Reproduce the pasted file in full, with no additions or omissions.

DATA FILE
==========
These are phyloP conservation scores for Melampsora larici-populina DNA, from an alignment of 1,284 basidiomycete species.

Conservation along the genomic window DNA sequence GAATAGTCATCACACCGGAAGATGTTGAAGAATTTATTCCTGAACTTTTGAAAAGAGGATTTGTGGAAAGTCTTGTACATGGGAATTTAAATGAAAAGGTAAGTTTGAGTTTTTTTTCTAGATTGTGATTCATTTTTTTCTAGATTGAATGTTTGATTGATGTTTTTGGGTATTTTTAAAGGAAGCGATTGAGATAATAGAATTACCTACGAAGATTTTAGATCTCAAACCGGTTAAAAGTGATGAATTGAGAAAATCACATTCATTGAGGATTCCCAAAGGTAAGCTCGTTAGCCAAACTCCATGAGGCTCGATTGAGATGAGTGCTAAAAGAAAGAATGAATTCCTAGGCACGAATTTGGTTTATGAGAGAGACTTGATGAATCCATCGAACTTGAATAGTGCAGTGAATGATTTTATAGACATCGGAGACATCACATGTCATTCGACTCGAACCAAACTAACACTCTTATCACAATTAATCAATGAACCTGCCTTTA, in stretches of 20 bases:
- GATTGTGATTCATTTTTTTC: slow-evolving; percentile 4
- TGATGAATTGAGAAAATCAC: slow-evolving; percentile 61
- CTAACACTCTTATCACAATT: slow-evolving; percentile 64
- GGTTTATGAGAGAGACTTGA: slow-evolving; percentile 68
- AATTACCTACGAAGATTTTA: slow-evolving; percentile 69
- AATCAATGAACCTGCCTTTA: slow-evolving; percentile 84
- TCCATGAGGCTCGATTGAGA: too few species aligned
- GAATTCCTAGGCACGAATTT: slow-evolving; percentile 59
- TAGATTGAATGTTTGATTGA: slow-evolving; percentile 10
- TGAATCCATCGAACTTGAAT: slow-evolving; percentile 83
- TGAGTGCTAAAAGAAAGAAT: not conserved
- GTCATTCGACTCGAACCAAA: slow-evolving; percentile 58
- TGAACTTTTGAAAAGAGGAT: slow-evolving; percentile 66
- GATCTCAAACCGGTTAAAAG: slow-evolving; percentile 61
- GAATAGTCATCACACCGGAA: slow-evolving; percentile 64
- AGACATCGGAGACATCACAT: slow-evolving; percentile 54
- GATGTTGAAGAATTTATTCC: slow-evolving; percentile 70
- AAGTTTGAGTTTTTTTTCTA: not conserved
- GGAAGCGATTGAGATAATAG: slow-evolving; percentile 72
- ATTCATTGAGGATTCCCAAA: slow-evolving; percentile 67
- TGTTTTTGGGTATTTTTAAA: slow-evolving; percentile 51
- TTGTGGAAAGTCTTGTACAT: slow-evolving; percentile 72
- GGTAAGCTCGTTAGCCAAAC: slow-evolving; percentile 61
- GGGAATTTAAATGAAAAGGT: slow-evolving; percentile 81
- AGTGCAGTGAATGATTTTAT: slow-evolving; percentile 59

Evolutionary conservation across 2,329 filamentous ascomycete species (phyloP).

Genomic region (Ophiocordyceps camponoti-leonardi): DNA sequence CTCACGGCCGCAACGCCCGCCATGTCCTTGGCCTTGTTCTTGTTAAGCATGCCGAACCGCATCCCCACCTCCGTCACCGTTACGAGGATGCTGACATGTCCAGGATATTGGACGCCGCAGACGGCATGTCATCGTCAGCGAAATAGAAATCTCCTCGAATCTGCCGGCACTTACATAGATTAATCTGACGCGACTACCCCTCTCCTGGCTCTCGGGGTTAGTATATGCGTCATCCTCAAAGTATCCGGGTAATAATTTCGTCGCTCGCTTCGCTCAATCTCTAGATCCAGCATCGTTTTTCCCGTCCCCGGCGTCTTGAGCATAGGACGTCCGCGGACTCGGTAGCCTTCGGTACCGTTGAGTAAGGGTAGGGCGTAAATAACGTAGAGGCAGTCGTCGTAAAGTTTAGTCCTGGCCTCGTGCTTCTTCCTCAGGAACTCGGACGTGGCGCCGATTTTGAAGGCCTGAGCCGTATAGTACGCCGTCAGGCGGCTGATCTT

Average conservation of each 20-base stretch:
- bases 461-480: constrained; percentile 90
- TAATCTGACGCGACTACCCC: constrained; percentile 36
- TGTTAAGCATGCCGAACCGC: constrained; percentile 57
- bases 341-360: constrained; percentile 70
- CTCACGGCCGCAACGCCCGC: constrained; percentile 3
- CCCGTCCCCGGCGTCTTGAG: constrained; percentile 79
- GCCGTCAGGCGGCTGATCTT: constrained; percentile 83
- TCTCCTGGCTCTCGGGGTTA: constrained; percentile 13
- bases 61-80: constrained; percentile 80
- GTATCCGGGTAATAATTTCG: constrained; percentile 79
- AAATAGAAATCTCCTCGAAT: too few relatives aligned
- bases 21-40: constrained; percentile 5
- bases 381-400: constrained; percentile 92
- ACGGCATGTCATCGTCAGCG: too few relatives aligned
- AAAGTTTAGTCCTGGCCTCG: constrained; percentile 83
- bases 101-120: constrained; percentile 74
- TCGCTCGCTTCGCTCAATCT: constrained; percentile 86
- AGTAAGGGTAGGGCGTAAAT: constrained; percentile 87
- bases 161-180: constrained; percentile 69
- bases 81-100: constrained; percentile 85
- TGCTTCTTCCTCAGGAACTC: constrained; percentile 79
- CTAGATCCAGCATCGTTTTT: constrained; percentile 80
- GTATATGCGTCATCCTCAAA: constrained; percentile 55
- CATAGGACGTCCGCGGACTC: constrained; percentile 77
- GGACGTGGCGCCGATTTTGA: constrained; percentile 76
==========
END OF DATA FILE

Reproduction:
These are phyloP conservation scores for Melampsora larici-populina DNA, from an alignment of 1,284 basidiomycete species.

Conservation along the genomic window DNA sequence GAATAGTCATCACACCGGAAGATGTTGAAGAATTTATTCCTGAACTTTTGAAAAGAGGATTTGTGGAAAGTCTTGTACATGGGAATTTAAATGAAAAGGTAAGTTTGAGTTTTTTTTCTAGATTGTGATTCATTTTTTTCTAGATTGAATGTTTGATTGATGTTTTTGGGTATTTTTAAAGGAAGCGATTGAGATAATAGAATTACCTACGAAGATTTTAGATCTCAAACCGGTTAAAAGTGATGAATTGAGAAAATCACATTCATTGAGGATTCCCAAAGGTAAGCTCGTTAGCCAAACTCCATGAGGCTCGATTGAGATGAGTGCTAAAAGAAAGAATGAATTCCTAGGCACGAATTTGGTTTATGAGAGAGACTTGATGAATCCATCGAACTTGAATAGTGCAGTGAATGATTTTATAGACATCGGAGACATCACATGTCATTCGACTCGAACCAAACTAACACTCTTATCACAATTAATCAATGAACCTGCCTTTA, in stretches of 20 bases:
- GATTGTGATTCATTTTTTTC: slow-evolving; percentile 4
- TGATGAATTGAGAAAATCAC: slow-evolving; percentile 61
- CTAACACTCTTATCACAATT: slow-evolving; percentile 64
- GGTTTATGAGAGAGACTTGA: slow-evolving; percentile 68
- AATTACCTACGAAGATTTTA: slow-evolving; percentile 69
- AATCAATGAACCTGCCTTTA: slow-evolving; percentile 84
- TCCATGAGGCTCGATTGAGA: too few species aligned
- GAATTCCTAGGCACGAATTT: slow-evolving; percentile 59
- TAGATTGAATGTTTGATTGA: slow-evolving; percentile 10
- TGAATCCATCGAACTTGAAT: slow-evolving; percentile 83
- TGAGTGCTAAAAGAAAGAAT: not conserved
- GTCATTCGACTCGAACCAAA: slow-evolving; percentile 58
- TGAACTTTTGAAAAGAGGAT: slow-evolving; percentile 66
- GATCTCAAACCGGTTAAAAG: slow-evolving; percentile 61
- GAATAGTCATCACACCGGAA: slow-evolving; percentile 64
- AGACATCGGAGACATCACAT: slow-evolving; percentile 54
- GATGTTGAAGAATTTATTCC: slow-evolving; percentile 70
- AAGTTTGAGTTTTTTTTCTA: not conserved
- GGAAGCGATTGAGATAATAG: slow-evolving; percentile 72
- ATTCATTGAGGATTCCCAAA: slow-evolving; percentile 67
- TGTTTTTGGGTATTTTTAAA: slow-evolving; percentile 51
- TTGTGGAAAGTCTTGTACAT: slow-evolving; percentile 72
- GGTAAGCTCGTTAGCCAAAC: slow-evolving; percentile 61
- GGGAATTTAAATGAAAAGGT: slow-evolving; percentile 81
- AGTGCAGTGAATGATTTTAT: slow-evolving; percentile 59

Evolutionary conservation across 2,329 filamentous ascomycete species (phyloP).

Genomic region (Ophiocordyceps camponoti-leonardi): DNA sequence CTCACGGCCGCAACGCCCGCCATGTCCTTGGCCTTGTTCTTGTTAAGCATGCCGAACCGCATCCCCACCTCCGTCACCGTTACGAGGATGCTGACATGTCCAGGATATTGGACGCCGCAGACGGCATGTCATCGTCAGCGAAATAGAAATCTCCTCGAATCTGCCGGCACTTACATAGATTAATCTGACGCGACTACCCCTCTCCTGGCTCTCGGGGTTAGTATATGCGTCATCCTCAAAGTATCCGGGTAATAATTTCGTCGCTCGCTTCGCTCAATCTCTAGATCCAGCATCGTTTTTCCCGTCCCCGGCGTCTTGAGCATAGGACGTCCGCGGACTCGGTAGCCTTCGGTACCGTTGAGTAAGGGTAGGGCGTAAATAACGTAGAGGCAGTCGTCGTAAAGTTTAGTCCTGGCCTCGTGCTTCTTCCTCAGGAACTCGGACGTGGCGCCGATTTTGAAGGCCTGAGCCGTATAGTACGCCGTCAGGCGGCTGATCTT

Average conservation of each 20-base stretch:
- bases 461-480: constrained; percentile 90
- TAATCTGACGCGACTACCCC: constrained; percentile 36
- TGTTAAGCATGCCGAACCGC: constrained; percentile 57
- bases 341-360: constrained; percentile 70
- CTCACGGCCGCAACGCCCGC: constrained; percentile 3
- CCCGTCCCCGGCGTCTTGAG: constrained; percentile 79
- GCCGTCAGGCGGCTGATCTT: constrained; percentile 83
- TCTCCTGGCTCTCGGGGTTA: constrained; percentile 13
- bases 61-80: constrained; percentile 80
- GTATCCGGGTAATAATTTCG: constrained; percentile 79
- AAATAGAAATCTCCTCGAAT: too few relatives aligned
- bases 21-40: constrained; percentile 5
- bases 381-400: constrained; percentile 92
- ACGGCATGTCATCGTCAGCG: too few relatives aligned
- AAAGTTTAGTCCTGGCCTCG: constrained; percentile 83
- bases 101-120: constrained; percentile 74
- TCGCTCGCTTCGCTCAATCT: constrained; percentile 86
- AGTAAGGGTAGGGCGTAAAT: constrained; percentile 87
- bases 161-180: constrained; percentile 69
- bases 81-100: constrained; percentile 85
- TGCTTCTTCCTCAGGAACTC: constrained; percentile 79
- CTAGATCCAGCATCGTTTTT: constrained; percentile 80
- GTATATGCGTCATCCTCAAA: constrained; percentile 55
- CATAGGACGTCCGCGGACTC: constrained; percentile 77
- GGACGTGGCGCCGATTTTGA: constrained; percentile 76